Acquired Resistance Remains Key Challenge in Oncogene-Driven NSCLC

Balazs Halmos, MD, MS, discusses overcoming acquired resistance and other next steps needed to advance the oncogene-driven non–small cell lung cancer paradigm.

Balazs Halmos, MD, MS

Targeted agents have revolutionized the treatment of patients with oncogene-driven non—small cell lung cancer (NSCLC), but they have brought forth new challenges for researchers, such as acquired resistance, said Balazs Halmos, MD, MS.

Ongoing research efforts continue to explore novel treatments and tools for combatting acquired resistance, noted Halmos. For example, the FDA approved lorlatinib (Lorbrena) in November 2018 for the treatment of patients with ALK-positive metastatic non—small cell lung cancer (NSCLC) who have progressed on 1 or more ALK TKIs.

Lorlatinib is specifically approved for patients who have progressed on crizotinib (Xalkori) and at least 1 other ALK inhibitor for metastatic disease; alectinib (Alecensa) as the first ALK inhibitor therapy for metastatic disease; or ceritinib (Zykadia) as the first ALK inhibitor therapy for metastatic disease.

The approval was based on data from the nonrandomized, multicohort phase II B7461001 study of patients with ALK-positive metastatic NSCLC who were previously treated with at least one 1 ALK TKI. Results showed that the overall response rate with lorlatinib was 48%, including a complete response rate of 4% and a partial response rate of 44%.

OncLive: What would you like to emphasize about selecting therapy for patients with oncogene-driven NSCLC?

In an interview with OncLive ahead of the 2018 New York Lung Cancers Symposium, Halmos, director of thoracic oncology and clinical cancer genomics at Albert Einstein Cancer Center and Montefiore Medical Center, discussed overcoming acquired resistance and other next steps needed to advance the oncogene-driven NSCLC paradigm.Halmos: Acquired resistance is a key issue where we now have great understanding of some of the molecular events. We have developed multiple generations of targeted agents to try to overcome that resistance. Identifying these mutations is a key issue. We need clinical advances to make it useful and more convenient for patients. Circulating tumor DNA testing has been a major advance in cancer management.

Where does immunotherapy fit into this space?

Thirdly, I would like people to understand the importance of nuancing. It is not just about understanding mechanisms of resistance, because not all patients have this. We need to think about oligometastatic disease where locally ablative treatments can have an impact. Old-fashioned chemotherapy also still has value for some of our patients. Studies now are showing promise in other types of treatments. These nuancing aspects have been very important for patients who have many, many more years to live. We can make this even better in the long term.Many of the oncogene-driven cancers occur in patients who are never-smokers and tend to be cancers that have a low mutation burden. These are the specific subsets of EGFR-, ALK-, or ROS1-mutated cancers. Immunotherapy seems to have little value in these patients, and by little value I mean approximately 4% response rates. Importantly, there is less benefit than second-line chemotherapy, which in itself is not a good treatment choice.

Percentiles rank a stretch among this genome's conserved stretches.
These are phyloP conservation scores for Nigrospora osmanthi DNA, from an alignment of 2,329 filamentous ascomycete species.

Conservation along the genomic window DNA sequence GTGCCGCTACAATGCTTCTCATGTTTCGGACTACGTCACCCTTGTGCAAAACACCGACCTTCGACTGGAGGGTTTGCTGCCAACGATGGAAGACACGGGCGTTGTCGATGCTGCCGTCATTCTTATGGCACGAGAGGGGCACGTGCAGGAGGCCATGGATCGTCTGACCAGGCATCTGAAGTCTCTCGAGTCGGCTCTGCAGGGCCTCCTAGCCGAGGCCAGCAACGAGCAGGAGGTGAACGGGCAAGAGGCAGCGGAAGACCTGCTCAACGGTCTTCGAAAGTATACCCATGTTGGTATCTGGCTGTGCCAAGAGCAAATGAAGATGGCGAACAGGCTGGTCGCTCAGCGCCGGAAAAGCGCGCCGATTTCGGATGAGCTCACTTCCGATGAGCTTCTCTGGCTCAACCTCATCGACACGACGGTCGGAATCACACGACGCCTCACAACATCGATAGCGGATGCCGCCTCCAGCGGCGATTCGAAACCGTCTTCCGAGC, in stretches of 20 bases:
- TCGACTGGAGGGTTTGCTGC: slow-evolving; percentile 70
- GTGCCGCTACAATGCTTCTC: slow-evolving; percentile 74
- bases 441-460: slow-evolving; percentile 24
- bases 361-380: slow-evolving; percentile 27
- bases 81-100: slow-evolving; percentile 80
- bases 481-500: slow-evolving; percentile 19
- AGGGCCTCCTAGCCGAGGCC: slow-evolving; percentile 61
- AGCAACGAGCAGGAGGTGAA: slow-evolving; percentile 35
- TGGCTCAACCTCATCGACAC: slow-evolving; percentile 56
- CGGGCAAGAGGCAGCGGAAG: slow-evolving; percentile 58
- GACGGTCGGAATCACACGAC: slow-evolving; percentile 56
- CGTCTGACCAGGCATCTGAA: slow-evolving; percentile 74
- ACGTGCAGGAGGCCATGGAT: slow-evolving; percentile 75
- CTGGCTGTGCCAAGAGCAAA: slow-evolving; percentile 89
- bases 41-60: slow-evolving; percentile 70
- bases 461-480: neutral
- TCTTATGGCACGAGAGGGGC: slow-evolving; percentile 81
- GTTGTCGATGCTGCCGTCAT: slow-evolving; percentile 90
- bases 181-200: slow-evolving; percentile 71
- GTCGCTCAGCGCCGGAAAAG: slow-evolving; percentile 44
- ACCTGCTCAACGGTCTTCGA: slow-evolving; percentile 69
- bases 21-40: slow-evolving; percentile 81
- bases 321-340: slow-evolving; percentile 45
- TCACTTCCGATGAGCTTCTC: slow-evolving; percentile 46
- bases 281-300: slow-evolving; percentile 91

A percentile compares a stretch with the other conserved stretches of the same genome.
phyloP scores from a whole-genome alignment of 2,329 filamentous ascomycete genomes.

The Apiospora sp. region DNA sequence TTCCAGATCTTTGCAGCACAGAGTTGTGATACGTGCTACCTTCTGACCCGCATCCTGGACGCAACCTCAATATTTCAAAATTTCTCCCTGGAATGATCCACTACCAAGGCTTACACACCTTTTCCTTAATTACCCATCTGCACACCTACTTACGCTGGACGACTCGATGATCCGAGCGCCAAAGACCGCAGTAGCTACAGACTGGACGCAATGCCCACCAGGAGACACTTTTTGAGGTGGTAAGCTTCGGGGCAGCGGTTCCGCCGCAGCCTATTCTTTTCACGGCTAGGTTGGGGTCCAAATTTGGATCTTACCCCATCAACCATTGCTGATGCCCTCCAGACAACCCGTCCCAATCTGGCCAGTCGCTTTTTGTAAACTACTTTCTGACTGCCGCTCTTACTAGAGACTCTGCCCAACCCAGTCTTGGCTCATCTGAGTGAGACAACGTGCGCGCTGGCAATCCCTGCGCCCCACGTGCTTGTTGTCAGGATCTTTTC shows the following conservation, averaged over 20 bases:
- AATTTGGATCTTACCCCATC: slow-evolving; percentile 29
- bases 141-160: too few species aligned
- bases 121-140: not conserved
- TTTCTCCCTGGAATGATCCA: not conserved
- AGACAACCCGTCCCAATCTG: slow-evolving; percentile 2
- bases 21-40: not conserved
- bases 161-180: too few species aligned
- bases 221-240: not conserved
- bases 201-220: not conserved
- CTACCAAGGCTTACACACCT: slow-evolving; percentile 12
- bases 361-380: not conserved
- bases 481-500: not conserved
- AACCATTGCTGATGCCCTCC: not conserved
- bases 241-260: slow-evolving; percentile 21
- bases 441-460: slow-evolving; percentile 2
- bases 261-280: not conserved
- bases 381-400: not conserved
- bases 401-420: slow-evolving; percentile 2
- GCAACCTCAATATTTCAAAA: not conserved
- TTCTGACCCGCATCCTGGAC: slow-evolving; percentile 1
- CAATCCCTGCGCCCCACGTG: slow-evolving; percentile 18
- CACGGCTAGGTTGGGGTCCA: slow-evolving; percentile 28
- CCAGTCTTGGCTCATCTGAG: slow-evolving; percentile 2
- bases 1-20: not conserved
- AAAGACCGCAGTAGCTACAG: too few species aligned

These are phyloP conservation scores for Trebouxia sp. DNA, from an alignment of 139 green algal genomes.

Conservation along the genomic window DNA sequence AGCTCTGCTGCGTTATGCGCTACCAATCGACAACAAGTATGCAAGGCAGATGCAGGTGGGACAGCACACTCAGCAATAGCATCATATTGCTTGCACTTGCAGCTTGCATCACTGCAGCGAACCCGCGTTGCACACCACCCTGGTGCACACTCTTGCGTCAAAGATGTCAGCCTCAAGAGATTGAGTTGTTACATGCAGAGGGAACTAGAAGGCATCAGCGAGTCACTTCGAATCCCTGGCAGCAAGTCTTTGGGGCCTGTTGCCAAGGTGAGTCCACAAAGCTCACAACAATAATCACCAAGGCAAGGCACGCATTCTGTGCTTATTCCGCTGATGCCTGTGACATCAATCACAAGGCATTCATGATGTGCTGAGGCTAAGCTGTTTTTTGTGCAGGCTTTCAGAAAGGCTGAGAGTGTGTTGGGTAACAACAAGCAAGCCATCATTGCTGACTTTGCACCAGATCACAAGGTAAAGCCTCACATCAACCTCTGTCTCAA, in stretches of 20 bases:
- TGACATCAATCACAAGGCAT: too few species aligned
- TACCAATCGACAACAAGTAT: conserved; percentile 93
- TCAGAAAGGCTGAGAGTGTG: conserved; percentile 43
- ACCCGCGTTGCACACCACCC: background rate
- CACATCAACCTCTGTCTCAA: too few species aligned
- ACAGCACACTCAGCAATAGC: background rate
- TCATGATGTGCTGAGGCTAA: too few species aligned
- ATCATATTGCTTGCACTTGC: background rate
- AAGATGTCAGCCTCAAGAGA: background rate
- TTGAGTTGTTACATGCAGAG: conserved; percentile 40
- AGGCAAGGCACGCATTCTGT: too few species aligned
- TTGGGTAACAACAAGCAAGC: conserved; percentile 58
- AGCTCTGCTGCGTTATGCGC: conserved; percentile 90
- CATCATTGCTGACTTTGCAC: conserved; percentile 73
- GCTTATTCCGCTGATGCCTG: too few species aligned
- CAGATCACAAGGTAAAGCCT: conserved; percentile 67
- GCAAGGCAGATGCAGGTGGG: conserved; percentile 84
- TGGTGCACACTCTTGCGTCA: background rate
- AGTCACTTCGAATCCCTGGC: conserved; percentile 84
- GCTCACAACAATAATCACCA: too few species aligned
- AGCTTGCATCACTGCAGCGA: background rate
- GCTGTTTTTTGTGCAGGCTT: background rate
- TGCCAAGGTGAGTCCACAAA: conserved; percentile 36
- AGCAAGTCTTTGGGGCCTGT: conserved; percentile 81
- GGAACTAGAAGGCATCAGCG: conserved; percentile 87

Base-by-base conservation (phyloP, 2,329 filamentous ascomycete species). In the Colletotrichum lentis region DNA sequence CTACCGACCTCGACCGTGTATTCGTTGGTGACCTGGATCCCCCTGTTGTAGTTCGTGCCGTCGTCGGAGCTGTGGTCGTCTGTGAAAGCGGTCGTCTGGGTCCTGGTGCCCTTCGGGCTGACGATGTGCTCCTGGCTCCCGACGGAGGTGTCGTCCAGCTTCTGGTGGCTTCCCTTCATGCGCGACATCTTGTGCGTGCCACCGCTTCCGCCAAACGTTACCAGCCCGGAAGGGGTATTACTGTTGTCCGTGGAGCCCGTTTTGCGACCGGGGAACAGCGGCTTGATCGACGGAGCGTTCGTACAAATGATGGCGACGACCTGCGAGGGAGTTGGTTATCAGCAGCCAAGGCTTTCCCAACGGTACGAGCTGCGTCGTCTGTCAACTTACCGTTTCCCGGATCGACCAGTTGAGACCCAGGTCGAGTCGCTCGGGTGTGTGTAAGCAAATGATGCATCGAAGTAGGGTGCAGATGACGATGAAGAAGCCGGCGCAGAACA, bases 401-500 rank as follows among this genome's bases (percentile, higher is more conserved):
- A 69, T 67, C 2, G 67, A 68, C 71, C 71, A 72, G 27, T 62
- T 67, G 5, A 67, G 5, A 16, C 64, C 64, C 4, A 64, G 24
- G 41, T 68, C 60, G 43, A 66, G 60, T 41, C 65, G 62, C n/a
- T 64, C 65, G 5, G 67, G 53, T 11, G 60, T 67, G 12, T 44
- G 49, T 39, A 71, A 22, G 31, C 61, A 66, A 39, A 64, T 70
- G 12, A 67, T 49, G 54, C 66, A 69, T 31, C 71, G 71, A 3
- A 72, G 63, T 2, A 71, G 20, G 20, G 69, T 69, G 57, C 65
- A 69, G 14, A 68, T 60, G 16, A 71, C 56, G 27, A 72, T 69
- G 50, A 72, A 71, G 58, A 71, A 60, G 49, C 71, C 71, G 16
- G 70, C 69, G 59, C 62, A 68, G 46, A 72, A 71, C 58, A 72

What assays are used to identify these mutations?

What is the take-home message from all of this?

Single-agent immunotherapy is just an experimental approach for these patients, but it is nice to see from the IMpower150 study that there seems to be benefit from the addition of immunotherapy [atezolizumab] to chemotherapy and bevacizumab (Avastin) for these patients. Although this is a very small subset, this suggests that immunotherapy could have some value. These studies are being planned. For each individual subset, there are different assays that we use to identify them. These can be sequencing assays for the EGFR mutations, as an example. Next-generation sequencing assays can cover the whole spectrum of aberrations. The idea is to use an assay that covers all of these, but it is unrealistic right now. It depends on the practice. I hope that we only continue to learn that it is important to invest in biomarkers. Admittedly, the ability to use immunotherapy or chemoimmunotherapy without biomarkers seems to dampen that enthusiasm. That is the wrong step forward. We need to continue to invest not only in figuring out the right agent upfront, but also when patients progress. We need to optimize their treatment not just in the first encounter, but throughout the whole treatment continuum.

Lorlatinib prescribing information. FDA. Published November 2, 2018. Accessed November 2, 2018.